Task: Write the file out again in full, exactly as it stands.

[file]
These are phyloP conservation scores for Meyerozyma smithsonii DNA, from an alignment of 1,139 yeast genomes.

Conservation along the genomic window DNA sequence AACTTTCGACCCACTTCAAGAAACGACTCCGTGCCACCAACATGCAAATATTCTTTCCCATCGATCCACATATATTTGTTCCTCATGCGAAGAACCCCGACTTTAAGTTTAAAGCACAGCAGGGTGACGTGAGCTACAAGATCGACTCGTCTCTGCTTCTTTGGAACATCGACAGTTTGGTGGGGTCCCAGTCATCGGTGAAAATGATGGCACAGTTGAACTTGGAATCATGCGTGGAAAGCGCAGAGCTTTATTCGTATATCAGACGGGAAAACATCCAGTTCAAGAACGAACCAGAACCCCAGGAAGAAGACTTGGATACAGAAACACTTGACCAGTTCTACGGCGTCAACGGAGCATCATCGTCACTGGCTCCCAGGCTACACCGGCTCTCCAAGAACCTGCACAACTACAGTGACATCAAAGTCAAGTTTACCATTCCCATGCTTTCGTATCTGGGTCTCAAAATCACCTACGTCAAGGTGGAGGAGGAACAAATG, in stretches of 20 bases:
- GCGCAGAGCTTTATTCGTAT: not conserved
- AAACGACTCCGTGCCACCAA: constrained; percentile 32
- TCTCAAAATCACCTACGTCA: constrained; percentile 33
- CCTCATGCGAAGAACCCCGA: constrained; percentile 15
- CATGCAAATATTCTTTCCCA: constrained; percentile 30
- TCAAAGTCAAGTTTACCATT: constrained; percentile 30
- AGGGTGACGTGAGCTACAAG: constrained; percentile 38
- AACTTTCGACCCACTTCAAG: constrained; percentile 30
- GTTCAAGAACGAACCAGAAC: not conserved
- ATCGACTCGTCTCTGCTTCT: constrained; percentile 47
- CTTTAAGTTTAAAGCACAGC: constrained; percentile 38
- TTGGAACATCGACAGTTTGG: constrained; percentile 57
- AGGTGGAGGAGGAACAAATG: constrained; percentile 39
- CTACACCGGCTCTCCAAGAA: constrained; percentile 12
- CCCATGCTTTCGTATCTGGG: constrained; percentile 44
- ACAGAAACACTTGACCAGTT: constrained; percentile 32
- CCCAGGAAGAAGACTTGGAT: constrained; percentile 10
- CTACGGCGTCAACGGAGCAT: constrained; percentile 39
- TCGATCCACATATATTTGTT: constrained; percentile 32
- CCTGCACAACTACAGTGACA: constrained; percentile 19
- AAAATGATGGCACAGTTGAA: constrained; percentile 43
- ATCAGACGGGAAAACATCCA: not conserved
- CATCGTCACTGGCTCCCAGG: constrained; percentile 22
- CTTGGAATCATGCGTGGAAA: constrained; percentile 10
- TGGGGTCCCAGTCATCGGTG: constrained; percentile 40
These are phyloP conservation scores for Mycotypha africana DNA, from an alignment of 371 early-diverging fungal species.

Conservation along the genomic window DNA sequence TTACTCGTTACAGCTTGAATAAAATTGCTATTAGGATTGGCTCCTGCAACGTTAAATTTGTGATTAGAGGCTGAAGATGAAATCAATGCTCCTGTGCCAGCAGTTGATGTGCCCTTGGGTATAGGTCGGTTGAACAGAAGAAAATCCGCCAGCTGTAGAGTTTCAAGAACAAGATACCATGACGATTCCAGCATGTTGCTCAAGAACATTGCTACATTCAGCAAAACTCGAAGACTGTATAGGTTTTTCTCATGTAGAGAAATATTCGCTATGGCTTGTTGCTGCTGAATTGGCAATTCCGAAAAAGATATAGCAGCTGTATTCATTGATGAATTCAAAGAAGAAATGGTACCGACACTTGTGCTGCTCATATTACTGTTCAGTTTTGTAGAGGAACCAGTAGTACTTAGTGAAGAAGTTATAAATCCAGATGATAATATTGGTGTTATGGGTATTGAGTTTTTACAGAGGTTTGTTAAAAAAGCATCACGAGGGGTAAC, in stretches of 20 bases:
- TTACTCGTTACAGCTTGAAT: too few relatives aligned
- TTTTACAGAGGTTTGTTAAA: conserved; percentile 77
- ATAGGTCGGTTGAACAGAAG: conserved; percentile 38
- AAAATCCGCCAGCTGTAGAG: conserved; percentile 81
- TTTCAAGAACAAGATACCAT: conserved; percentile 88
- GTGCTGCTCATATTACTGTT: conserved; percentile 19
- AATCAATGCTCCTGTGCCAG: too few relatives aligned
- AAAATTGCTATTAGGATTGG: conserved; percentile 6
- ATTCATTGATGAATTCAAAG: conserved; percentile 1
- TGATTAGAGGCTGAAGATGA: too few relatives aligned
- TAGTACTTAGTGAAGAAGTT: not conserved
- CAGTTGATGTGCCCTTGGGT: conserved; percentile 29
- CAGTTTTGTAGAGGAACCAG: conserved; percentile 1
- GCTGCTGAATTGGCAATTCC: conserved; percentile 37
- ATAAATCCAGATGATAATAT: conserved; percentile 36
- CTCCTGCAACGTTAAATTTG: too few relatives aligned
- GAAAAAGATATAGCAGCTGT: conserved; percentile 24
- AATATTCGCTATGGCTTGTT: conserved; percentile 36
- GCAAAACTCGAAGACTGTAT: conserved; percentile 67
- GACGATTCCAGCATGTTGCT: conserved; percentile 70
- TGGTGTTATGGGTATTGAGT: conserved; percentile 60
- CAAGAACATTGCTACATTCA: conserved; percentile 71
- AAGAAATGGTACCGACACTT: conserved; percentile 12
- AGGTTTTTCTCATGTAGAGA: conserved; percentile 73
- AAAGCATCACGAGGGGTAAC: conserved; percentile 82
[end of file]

These are phyloP conservation scores for Meyerozyma smithsonii DNA, from an alignment of 1,139 yeast genomes.

Conservation along the genomic window DNA sequence AACTTTCGACCCACTTCAAGAAACGACTCCGTGCCACCAACATGCAAATATTCTTTCCCATCGATCCACATATATTTGTTCCTCATGCGAAGAACCCCGACTTTAAGTTTAAAGCACAGCAGGGTGACGTGAGCTACAAGATCGACTCGTCTCTGCTTCTTTGGAACATCGACAGTTTGGTGGGGTCCCAGTCATCGGTGAAAATGATGGCACAGTTGAACTTGGAATCATGCGTGGAAAGCGCAGAGCTTTATTCGTATATCAGACGGGAAAACATCCAGTTCAAGAACGAACCAGAACCCCAGGAAGAAGACTTGGATACAGAAACACTTGACCAGTTCTACGGCGTCAACGGAGCATCATCGTCACTGGCTCCCAGGCTACACCGGCTCTCCAAGAACCTGCACAACTACAGTGACATCAAAGTCAAGTTTACCATTCCCATGCTTTCGTATCTGGGTCTCAAAATCACCTACGTCAAGGTGGAGGAGGAACAAATG, in stretches of 20 bases:
- GCGCAGAGCTTTATTCGTAT: not conserved
- AAACGACTCCGTGCCACCAA: constrained; percentile 32
- TCTCAAAATCACCTACGTCA: constrained; percentile 33
- CCTCATGCGAAGAACCCCGA: constrained; percentile 15
- CATGCAAATATTCTTTCCCA: constrained; percentile 30
- TCAAAGTCAAGTTTACCATT: constrained; percentile 30
- AGGGTGACGTGAGCTACAAG: constrained; percentile 38
- AACTTTCGACCCACTTCAAG: constrained; percentile 30
- GTTCAAGAACGAACCAGAAC: not conserved
- ATCGACTCGTCTCTGCTTCT: constrained; percentile 47
- CTTTAAGTTTAAAGCACAGC: constrained; percentile 38
- TTGGAACATCGACAGTTTGG: constrained; percentile 57
- AGGTGGAGGAGGAACAAATG: constrained; percentile 39
- CTACACCGGCTCTCCAAGAA: constrained; percentile 12
- CCCATGCTTTCGTATCTGGG: constrained; percentile 44
- ACAGAAACACTTGACCAGTT: constrained; percentile 32
- CCCAGGAAGAAGACTTGGAT: constrained; percentile 10
- CTACGGCGTCAACGGAGCAT: constrained; percentile 39
- TCGATCCACATATATTTGTT: constrained; percentile 32
- CCTGCACAACTACAGTGACA: constrained; percentile 19
- AAAATGATGGCACAGTTGAA: constrained; percentile 43
- ATCAGACGGGAAAACATCCA: not conserved
- CATCGTCACTGGCTCCCAGG: constrained; percentile 22
- CTTGGAATCATGCGTGGAAA: constrained; percentile 10
- TGGGGTCCCAGTCATCGGTG: constrained; percentile 40
These are phyloP conservation scores for Mycotypha africana DNA, from an alignment of 371 early-diverging fungal species.

Conservation along the genomic window DNA sequence TTACTCGTTACAGCTTGAATAAAATTGCTATTAGGATTGGCTCCTGCAACGTTAAATTTGTGATTAGAGGCTGAAGATGAAATCAATGCTCCTGTGCCAGCAGTTGATGTGCCCTTGGGTATAGGTCGGTTGAACAGAAGAAAATCCGCCAGCTGTAGAGTTTCAAGAACAAGATACCATGACGATTCCAGCATGTTGCTCAAGAACATTGCTACATTCAGCAAAACTCGAAGACTGTATAGGTTTTTCTCATGTAGAGAAATATTCGCTATGGCTTGTTGCTGCTGAATTGGCAATTCCGAAAAAGATATAGCAGCTGTATTCATTGATGAATTCAAAGAAGAAATGGTACCGACACTTGTGCTGCTCATATTACTGTTCAGTTTTGTAGAGGAACCAGTAGTACTTAGTGAAGAAGTTATAAATCCAGATGATAATATTGGTGTTATGGGTATTGAGTTTTTACAGAGGTTTGTTAAAAAAGCATCACGAGGGGTAAC, in stretches of 20 bases:
- TTACTCGTTACAGCTTGAAT: too few relatives aligned
- TTTTACAGAGGTTTGTTAAA: conserved; percentile 77
- ATAGGTCGGTTGAACAGAAG: conserved; percentile 38
- AAAATCCGCCAGCTGTAGAG: conserved; percentile 81
- TTTCAAGAACAAGATACCAT: conserved; percentile 88
- GTGCTGCTCATATTACTGTT: conserved; percentile 19
- AATCAATGCTCCTGTGCCAG: too few relatives aligned
- AAAATTGCTATTAGGATTGG: conserved; percentile 6
- ATTCATTGATGAATTCAAAG: conserved; percentile 1
- TGATTAGAGGCTGAAGATGA: too few relatives aligned
- TAGTACTTAGTGAAGAAGTT: not conserved
- CAGTTGATGTGCCCTTGGGT: conserved; percentile 29
- CAGTTTTGTAGAGGAACCAG: conserved; percentile 1
- GCTGCTGAATTGGCAATTCC: conserved; percentile 37
- ATAAATCCAGATGATAATAT: conserved; percentile 36
- CTCCTGCAACGTTAAATTTG: too few relatives aligned
- GAAAAAGATATAGCAGCTGT: conserved; percentile 24
- AATATTCGCTATGGCTTGTT: conserved; percentile 36
- GCAAAACTCGAAGACTGTAT: conserved; percentile 67
- GACGATTCCAGCATGTTGCT: conserved; percentile 70
- TGGTGTTATGGGTATTGAGT: conserved; percentile 60
- CAAGAACATTGCTACATTCA: conserved; percentile 71
- AAGAAATGGTACCGACACTT: conserved; percentile 12
- AGGTTTTTCTCATGTAGAGA: conserved; percentile 73
- AAAGCATCACGAGGGGTAAC: conserved; percentile 82